Vinod Chellaram still has his cheque from his first time working at Northern Health. It was summer holidays in 2004, in between his studies for his second pharmacy degree.
The cheque was for the princely sum of $293.80, but the experience he gained at the Northern was priceless.
“I kept getting challenged more and growing more as the organisation was growing,” Vinod says.
Two years before that, Vinod had migrated from Egypt, only to discover his degree wasn’t recognised here and he had to start again.
When an internship came up at Northern Hospital shortly thereafter, he jumped at the opportunity, and was able to work and gain experience in different roles. Vinod quickly moved up and continued working his way through the organisation.
“At one point, I was responsible for the education of the pharmacy department, so for seven years I was educating all the new interns coming into the pharmacy,” he says.
“After that I became the Senior Oncology and Haematology Pharmacist, responsible for all chemotherapy across the four sites.”
Another four years went by and Vinod moved up to Deputy Director of Pharmacy and in July 2018, became Acting Director.
15 years after Vinod first stepped through Northern Health’s doors, he was appointed Director of Pharmacy.
Vinod says the culture and environment are what has kept him here for all these years.
“For a lot of us, this is not just a job, this is the hospital where we come to when we’re sick – or when our family and friends are sick, so it doesn’t just impact on our work, but beyond,” he says.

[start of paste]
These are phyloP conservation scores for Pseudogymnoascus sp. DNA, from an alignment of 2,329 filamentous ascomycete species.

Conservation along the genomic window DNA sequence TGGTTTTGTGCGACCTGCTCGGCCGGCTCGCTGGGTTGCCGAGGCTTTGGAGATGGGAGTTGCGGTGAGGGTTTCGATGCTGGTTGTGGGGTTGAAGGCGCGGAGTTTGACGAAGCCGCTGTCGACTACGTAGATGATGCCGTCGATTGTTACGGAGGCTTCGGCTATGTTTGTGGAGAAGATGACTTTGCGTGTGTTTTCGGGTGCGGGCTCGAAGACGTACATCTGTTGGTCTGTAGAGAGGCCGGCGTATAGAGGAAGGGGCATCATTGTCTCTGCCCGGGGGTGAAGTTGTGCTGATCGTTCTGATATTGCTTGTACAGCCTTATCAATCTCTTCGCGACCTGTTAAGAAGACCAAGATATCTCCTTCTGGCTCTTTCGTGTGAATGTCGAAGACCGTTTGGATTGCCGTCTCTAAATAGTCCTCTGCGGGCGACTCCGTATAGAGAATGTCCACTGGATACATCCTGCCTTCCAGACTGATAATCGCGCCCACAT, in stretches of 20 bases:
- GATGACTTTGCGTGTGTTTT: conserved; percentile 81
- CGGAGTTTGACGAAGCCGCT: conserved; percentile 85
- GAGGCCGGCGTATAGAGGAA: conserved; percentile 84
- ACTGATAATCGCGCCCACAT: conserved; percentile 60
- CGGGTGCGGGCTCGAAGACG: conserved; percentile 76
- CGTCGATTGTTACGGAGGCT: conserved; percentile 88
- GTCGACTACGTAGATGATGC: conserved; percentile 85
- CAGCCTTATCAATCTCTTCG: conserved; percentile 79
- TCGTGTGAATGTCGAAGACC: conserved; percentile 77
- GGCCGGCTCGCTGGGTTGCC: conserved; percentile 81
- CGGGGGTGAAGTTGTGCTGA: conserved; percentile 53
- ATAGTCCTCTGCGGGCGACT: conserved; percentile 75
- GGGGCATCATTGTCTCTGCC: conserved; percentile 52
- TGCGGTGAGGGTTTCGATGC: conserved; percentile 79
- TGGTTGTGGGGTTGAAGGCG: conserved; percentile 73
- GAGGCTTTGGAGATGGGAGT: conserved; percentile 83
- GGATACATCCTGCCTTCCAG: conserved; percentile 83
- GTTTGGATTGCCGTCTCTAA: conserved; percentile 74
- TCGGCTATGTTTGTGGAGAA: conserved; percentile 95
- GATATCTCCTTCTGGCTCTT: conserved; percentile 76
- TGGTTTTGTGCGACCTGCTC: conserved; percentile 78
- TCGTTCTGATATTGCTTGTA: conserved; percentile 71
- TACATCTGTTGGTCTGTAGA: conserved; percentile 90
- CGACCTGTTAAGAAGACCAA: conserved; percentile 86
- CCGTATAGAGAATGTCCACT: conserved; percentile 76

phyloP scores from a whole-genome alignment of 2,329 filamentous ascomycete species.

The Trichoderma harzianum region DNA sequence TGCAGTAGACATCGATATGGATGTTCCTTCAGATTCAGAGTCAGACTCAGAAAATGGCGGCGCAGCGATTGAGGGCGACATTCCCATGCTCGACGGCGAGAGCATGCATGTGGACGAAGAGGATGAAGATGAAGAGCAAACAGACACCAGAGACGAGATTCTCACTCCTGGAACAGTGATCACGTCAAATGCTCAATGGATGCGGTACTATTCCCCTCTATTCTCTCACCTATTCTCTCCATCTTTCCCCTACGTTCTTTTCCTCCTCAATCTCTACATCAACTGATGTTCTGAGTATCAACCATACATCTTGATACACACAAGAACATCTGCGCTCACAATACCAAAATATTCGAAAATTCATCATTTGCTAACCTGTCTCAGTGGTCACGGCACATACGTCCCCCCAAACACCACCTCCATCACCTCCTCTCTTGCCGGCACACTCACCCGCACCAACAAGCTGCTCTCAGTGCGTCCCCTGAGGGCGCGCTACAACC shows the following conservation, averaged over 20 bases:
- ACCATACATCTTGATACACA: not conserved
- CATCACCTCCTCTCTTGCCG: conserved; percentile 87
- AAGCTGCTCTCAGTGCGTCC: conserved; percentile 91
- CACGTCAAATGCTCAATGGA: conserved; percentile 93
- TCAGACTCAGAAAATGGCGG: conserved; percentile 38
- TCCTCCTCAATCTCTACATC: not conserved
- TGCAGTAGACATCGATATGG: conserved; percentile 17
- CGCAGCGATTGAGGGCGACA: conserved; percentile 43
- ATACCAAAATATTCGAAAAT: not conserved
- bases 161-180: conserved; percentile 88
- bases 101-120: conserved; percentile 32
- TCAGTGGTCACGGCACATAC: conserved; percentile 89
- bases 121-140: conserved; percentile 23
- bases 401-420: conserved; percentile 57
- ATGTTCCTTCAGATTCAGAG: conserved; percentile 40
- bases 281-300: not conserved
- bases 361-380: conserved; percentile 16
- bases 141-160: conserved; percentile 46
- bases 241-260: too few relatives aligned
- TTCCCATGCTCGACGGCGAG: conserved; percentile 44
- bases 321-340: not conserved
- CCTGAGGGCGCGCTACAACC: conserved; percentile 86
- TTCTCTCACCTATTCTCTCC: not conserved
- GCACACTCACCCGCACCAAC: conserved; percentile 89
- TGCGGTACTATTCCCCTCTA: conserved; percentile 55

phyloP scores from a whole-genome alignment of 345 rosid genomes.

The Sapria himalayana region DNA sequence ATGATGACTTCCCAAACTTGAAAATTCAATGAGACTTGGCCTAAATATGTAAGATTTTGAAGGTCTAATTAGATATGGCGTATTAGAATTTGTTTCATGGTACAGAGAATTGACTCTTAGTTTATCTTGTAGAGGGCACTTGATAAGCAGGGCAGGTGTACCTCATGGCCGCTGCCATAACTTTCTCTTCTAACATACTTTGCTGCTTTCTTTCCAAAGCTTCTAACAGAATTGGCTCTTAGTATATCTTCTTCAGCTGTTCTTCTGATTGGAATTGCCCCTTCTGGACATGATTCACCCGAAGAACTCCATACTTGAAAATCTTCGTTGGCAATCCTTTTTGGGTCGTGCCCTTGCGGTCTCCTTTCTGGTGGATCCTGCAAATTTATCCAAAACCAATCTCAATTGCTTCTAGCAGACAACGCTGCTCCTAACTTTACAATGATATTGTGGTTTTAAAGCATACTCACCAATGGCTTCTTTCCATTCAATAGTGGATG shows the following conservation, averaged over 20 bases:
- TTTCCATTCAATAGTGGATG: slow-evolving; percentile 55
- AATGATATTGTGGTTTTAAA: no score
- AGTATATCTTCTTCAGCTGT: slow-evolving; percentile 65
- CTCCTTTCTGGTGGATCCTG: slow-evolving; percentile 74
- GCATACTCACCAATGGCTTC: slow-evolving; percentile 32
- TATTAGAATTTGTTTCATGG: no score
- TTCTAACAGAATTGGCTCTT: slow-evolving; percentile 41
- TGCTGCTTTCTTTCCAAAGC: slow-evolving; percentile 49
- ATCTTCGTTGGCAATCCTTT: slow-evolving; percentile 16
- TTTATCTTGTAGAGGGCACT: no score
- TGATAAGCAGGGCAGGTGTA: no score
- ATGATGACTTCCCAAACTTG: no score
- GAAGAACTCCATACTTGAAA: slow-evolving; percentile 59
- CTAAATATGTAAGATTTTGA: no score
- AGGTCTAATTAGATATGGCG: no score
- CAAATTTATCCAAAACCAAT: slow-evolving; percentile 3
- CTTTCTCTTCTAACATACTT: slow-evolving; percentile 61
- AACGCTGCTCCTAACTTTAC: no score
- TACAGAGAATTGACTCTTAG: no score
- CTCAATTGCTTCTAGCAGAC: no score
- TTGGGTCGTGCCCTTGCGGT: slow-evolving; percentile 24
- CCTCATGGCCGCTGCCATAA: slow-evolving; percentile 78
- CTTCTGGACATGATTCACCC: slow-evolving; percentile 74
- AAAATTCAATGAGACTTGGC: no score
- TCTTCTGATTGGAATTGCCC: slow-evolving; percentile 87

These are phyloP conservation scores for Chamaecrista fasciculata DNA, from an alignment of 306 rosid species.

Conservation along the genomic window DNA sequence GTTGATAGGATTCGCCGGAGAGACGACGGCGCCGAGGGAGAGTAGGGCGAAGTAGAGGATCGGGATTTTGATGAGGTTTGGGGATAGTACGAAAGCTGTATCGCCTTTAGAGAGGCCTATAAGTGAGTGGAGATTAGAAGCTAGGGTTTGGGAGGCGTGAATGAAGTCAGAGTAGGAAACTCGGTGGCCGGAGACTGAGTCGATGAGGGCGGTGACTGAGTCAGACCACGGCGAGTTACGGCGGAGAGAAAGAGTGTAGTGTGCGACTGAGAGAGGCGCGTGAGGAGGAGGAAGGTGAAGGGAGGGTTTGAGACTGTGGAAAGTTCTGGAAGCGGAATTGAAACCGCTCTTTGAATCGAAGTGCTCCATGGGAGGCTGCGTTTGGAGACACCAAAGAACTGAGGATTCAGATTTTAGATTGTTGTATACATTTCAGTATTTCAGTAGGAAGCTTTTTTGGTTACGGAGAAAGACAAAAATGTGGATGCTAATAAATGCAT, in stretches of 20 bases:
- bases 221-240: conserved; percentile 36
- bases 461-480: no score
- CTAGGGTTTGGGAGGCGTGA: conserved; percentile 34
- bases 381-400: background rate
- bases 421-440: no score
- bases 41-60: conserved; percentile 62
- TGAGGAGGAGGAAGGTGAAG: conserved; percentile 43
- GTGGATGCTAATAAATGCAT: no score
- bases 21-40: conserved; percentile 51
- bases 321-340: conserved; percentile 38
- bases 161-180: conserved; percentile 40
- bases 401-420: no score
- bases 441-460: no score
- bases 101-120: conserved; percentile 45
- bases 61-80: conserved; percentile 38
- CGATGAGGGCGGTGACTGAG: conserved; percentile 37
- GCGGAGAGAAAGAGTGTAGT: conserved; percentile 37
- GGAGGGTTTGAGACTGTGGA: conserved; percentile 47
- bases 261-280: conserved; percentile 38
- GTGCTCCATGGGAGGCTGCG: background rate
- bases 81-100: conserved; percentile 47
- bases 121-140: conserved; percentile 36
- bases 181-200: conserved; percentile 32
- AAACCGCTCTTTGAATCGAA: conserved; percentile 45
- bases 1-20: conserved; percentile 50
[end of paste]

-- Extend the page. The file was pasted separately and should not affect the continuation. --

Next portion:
Looking to the future, Vinod sees pharmacy as a key area for growth.
“At the moment, we’re probably more of a supply and clinical function, but I think pharmacists and their training would make for good project managers,” he says.
“We need to focus on keeping more patients at home, rather than coming into hospital.”
So how does keeping patients staying well at home impact on pharmacy?
Vinod explains a lot of the medication provided to our patients are not available to them at their community pharmacies. They can only be obtained from the hospital because of the special nature of prescribing them.
He would like to see programs for our patients to get their medication from their community pharmacy or advice from their GP.
“The pharmacy in the hospital could start running education programs for the community pharmacy about how to manage those patients better. We can look at how we address those patients at home rather than coming to hospital every time,” he adds.
“Community pharmacies could play a big role in the education but also the awareness of the side effects and how to manage it at home, which minimises patients being readmitted.”
Vinod says in his time at Northern Health, he’s seen dramatic growth and development.
“When I started, there were only about five wards – A, B, C, D and E!”
“We’ve also had an increase in people from surrounding suburbs wanting to work here – we’ve become more popular and word has gotten out about the care we’re giving, as well as the support we’re providing,” he says.
“I think the culture is similar to before – it’s just become more diverse – but it’s a family type culture.”
As a Bundoora local, Vinod sees firsthand how the work of Northern Health impacts the northern suburbs community.
“Our work is not just for eight hours, and it affects the quality of care directly. We’re not just doing this for the sake of it and then going home, we’re actually making an impact.”